Unless competitiveness improves quickly, Vietnam's business community will be unable to fully access the opportunities the ASEAN Economic Community will present and may even suffer.
ASEAN was Vietnam’s third largest export market in 2013, following the US and the EU, with turnover of $18.47 billion. The ASEAN Economic Community (AEC), which is expected to be officially established in December 2015, will present more opportunities to Vietnam’s business community by allowing for straightforward access to a market of 600 million people with no barriers on economic space, goods and services and even employment and capital.
Such advantages are, of course, not exclusive to Vietnam. Competition will become much fiercer, as many countries in the region produce similar products. Those with inadequate preparations and low competitiveness will likely see more losses than benefits after the AEC begins. According to a survey conducted by the Vietnam National University (VNU), nearly 80 per cent of respondents were not fully aware of the opportunities or the challenges the AEC may bring and so are remarkably unprepared to respond, especially when compared to regional enterprises.
With substantial focus given to Vietnam’s two largest markets, the US and the EU, it is perhaps understandable that Vietnam’s business community has not given too much thought to ASEAN. This market, however, may turn out to be a potential substitute given the US and the EU are experiencing somewhat slow growth following the recession. The AEC will also allow Vietnam to enjoy preferential tariffs when exporting to China, Japan, South Korea, India, Australia and New Zealand, due to the FTA+1 between ASEAN and its partners. This favourable investment environment would not only provide the conditions for local enterprises to develop strongly but would also attract foreign direct investment (FDI) into the region. While Vietnam still appears to be rather ignorant, other members have been proactive in their preparations for the AEC.
The VNU survey showed that Vietnam is far behind Thailand and Singapore in this regard, according to Mr Nguyen Hong Son from the University of Economics and Business (UEB) under VNU. As a market of nearly 100 million people with constantly increasing incomes, Vietnam will definitely attract foreign enterprises. Foreign private enterprises also receive support from their governments as regards energy, logistics and/or finance, among others.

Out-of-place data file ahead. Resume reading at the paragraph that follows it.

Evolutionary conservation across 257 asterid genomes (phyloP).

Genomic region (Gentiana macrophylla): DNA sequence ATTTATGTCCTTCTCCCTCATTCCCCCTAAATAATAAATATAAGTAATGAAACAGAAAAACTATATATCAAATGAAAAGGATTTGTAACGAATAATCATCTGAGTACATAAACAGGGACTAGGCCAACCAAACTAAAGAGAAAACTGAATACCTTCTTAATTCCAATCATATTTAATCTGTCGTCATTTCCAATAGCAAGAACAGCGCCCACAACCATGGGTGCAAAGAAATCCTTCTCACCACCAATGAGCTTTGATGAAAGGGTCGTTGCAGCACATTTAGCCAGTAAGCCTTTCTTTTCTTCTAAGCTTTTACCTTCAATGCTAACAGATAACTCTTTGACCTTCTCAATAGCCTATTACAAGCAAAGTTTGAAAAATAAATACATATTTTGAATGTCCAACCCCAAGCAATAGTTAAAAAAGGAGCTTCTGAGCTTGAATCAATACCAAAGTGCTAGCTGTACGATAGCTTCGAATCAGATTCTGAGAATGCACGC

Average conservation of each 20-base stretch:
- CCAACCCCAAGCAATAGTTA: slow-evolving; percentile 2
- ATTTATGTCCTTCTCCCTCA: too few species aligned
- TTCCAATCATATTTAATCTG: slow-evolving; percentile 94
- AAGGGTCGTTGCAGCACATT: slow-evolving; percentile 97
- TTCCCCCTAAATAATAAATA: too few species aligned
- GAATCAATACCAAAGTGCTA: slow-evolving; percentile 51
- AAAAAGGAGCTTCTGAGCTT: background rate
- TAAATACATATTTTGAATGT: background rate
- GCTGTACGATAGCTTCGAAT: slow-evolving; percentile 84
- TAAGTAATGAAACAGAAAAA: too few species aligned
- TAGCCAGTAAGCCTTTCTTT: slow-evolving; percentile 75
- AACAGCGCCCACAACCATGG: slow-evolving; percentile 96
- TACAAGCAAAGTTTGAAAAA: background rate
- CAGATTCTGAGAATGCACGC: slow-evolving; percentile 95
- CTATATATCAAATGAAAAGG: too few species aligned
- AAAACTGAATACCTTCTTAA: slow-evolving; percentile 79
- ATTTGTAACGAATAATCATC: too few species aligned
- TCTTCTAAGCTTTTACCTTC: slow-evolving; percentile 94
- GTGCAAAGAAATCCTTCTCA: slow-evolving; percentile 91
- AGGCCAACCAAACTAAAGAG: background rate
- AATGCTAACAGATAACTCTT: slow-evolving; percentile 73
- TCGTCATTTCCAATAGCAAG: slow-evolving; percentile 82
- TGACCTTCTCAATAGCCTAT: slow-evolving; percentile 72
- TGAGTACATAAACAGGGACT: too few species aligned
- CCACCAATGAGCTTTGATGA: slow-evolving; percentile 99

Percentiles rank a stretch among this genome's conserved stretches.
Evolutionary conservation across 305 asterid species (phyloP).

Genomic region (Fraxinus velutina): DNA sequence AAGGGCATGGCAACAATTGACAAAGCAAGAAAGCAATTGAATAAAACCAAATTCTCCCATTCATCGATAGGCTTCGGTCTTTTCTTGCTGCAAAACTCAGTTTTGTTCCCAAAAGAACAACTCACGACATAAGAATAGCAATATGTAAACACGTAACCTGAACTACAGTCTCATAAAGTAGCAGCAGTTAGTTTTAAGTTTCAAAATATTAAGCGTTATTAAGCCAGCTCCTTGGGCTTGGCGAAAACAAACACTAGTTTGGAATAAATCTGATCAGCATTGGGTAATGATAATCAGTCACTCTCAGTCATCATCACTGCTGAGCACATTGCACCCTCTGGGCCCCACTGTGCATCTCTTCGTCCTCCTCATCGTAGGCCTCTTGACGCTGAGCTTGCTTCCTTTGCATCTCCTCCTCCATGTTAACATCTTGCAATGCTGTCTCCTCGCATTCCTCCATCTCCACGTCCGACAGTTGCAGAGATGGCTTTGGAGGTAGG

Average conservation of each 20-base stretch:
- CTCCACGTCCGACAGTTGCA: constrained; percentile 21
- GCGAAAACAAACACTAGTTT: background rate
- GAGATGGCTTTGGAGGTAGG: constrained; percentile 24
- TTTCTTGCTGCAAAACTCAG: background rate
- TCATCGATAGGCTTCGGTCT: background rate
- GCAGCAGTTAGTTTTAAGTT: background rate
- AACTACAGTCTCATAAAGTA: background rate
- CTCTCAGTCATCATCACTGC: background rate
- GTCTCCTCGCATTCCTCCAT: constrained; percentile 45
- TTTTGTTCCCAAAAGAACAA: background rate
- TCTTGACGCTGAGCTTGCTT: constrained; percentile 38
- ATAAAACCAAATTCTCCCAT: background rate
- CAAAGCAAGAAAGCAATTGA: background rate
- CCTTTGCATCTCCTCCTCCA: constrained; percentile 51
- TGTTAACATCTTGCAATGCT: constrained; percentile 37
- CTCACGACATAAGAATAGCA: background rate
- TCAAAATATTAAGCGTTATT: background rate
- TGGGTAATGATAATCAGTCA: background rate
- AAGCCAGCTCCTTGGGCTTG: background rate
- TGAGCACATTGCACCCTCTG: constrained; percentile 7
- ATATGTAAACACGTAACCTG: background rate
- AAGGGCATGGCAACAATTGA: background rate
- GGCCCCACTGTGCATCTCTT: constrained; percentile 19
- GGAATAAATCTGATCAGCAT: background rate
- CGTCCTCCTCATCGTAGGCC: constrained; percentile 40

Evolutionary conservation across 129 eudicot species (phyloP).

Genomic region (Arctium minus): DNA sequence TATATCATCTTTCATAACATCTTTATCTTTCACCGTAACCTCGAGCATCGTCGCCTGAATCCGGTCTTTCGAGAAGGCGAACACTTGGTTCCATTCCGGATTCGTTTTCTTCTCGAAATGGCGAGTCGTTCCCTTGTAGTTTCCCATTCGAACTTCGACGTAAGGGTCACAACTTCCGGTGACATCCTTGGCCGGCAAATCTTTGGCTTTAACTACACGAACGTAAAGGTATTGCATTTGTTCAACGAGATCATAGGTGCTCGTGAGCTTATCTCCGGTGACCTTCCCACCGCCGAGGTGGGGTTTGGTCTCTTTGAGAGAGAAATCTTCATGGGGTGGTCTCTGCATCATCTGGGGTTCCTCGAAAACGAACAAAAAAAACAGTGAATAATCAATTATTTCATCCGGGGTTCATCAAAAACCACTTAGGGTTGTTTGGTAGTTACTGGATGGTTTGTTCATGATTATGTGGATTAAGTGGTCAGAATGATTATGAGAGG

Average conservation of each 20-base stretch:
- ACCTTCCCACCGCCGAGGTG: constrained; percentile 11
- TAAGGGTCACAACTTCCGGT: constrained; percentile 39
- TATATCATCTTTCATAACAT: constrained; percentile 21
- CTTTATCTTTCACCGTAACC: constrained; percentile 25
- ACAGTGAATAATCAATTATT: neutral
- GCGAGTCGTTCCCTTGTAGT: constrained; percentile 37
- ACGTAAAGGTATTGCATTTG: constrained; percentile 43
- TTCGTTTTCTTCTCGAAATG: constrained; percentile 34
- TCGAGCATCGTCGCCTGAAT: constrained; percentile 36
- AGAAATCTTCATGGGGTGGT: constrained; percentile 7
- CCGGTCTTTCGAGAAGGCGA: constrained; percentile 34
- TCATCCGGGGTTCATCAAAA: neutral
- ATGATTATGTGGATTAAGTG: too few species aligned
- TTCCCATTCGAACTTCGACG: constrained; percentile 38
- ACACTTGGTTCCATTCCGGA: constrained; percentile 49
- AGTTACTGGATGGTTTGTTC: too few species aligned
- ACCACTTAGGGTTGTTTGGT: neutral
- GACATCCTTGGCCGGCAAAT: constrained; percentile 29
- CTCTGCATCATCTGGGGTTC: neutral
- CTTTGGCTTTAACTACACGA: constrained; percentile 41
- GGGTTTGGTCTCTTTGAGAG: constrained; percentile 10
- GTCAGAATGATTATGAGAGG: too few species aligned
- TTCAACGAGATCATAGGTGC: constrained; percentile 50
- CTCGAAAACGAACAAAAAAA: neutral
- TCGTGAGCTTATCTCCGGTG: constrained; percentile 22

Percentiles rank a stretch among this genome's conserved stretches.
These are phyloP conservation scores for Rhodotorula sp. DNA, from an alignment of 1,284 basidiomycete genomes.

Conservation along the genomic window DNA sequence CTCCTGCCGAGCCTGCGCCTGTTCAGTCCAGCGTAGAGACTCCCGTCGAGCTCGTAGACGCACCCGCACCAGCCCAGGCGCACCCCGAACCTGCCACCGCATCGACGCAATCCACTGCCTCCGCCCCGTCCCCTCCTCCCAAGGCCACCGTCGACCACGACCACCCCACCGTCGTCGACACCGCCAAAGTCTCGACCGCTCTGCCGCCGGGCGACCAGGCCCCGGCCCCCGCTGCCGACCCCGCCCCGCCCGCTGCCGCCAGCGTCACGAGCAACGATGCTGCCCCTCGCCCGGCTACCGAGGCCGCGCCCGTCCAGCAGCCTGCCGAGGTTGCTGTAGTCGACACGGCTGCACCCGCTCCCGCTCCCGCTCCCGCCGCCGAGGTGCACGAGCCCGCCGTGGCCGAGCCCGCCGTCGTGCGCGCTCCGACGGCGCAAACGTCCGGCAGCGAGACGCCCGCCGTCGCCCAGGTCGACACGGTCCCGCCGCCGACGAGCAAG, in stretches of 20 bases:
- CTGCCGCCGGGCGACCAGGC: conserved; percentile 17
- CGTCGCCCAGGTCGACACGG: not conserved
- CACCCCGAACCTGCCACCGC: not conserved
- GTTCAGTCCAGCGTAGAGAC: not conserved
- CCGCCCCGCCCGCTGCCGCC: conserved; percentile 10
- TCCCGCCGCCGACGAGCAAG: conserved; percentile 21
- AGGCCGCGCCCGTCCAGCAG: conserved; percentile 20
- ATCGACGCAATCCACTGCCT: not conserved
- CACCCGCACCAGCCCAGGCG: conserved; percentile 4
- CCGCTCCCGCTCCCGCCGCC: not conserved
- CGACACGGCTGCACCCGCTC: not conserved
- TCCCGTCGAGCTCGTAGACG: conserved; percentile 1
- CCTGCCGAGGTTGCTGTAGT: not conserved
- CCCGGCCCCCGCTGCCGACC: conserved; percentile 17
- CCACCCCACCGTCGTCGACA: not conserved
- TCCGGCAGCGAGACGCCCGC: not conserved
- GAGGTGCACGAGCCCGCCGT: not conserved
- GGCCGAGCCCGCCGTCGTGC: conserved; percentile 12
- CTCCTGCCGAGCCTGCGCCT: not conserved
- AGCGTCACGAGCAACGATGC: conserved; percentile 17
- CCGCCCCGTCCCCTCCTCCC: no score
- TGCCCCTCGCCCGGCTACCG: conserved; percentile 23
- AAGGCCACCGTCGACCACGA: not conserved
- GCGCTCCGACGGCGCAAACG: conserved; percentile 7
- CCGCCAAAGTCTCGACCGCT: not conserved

Roadmaps have been designed in Indonesia for particular sectors after the AEC comes into being, said Mr Agus Tjahajana Wirakusumah, Director General of International Industrial Cooperation at the country’s Ministry of Industry, such as electronics, automobiles, cement, and textiles and footwear for the domestic market, and agriculture, fisheries, furniture and food and beverages for ASEAN markets. The need for the government and the private sector to act in concert to maximise the benefits of economic integration and pursue the ideal of inclusive growth was underscored by the Secretary of the Philippines’ Department of Trade and Industry (DTI) Gregory L. Domingo. “The government has been taking steps to strengthen local industries, improve governance by simplifying business transactions and promoting transparency in bidding for government projects,” he said, and emphasised that “it was the private sector that can take the final step to success.” Mr Sun Chanthol, Cambodia’s Minister of Commerce, meanwhile, asserted that the Cambodian Government has been supportive of its private sector by easing the investment law as well as the property law, while at the same time promoting education to secure the high-level human resources needed to attract foreign investment.
In Thailand, tens of thousands of small and medium-sized enterprises (SMEs) have received training and been closely supported by the government since 2012, to alleviate any difficulties they may face when doing businesses in neighbouring countries, as part of preparations for the AEC. Enterprises are provided with specific and detailed information on various import and export sectors and the strengths and weaknesses of partners with which Thailand does business, in the context of ASEAN gradually becoming a single market.
Berli Jucker Public Co. (BJC), a major Thai import and export firm, opened two factories in Vietnam recently, not only to serve its domestic market but also to export to regional markets. Mr Aswin Techajareonvikul, President and CEO of BJC, said that such aggressive investments into Vietnam are part of the company’s plans for AEC integration, along with promoting commerce through Thai Corp. to distribute Thai goods into Vietnam and acquiring FamilyMart to compete in the retail sector.
The leading Thai corporation in agribusiness and food, Charoen Pokphand (CP), is planning to invest heavily and raise the number of its plants to ten this year. General Director of CP Vietnam, Jittisart J. Sakulchai, revealed that the purpose of the expansion was to give the company direct access to raw materials and customers in the region while reducing transportation costs.
Mr Kan Trakulhoon, Chairman and CEO of the Siam Cement Group (SCG), pointed out that the formation of AEC in 2015 will have certain impacts on capital as well as human resources at enterprises. He believes that SCG will have to headhunt aggressively to develop and expand, and started the process in 2007. In terms of training, SCG has designed a curriculum for employees willing to work abroad, to build a global mindset in accordance with the international business environment as well as language and culture.
On the home front
The quick steps taken by these foreign enterprises should be a wake-up call for domestic enterprises, which remain sluggish in preparing to change and adapt to the approaching new circumstances.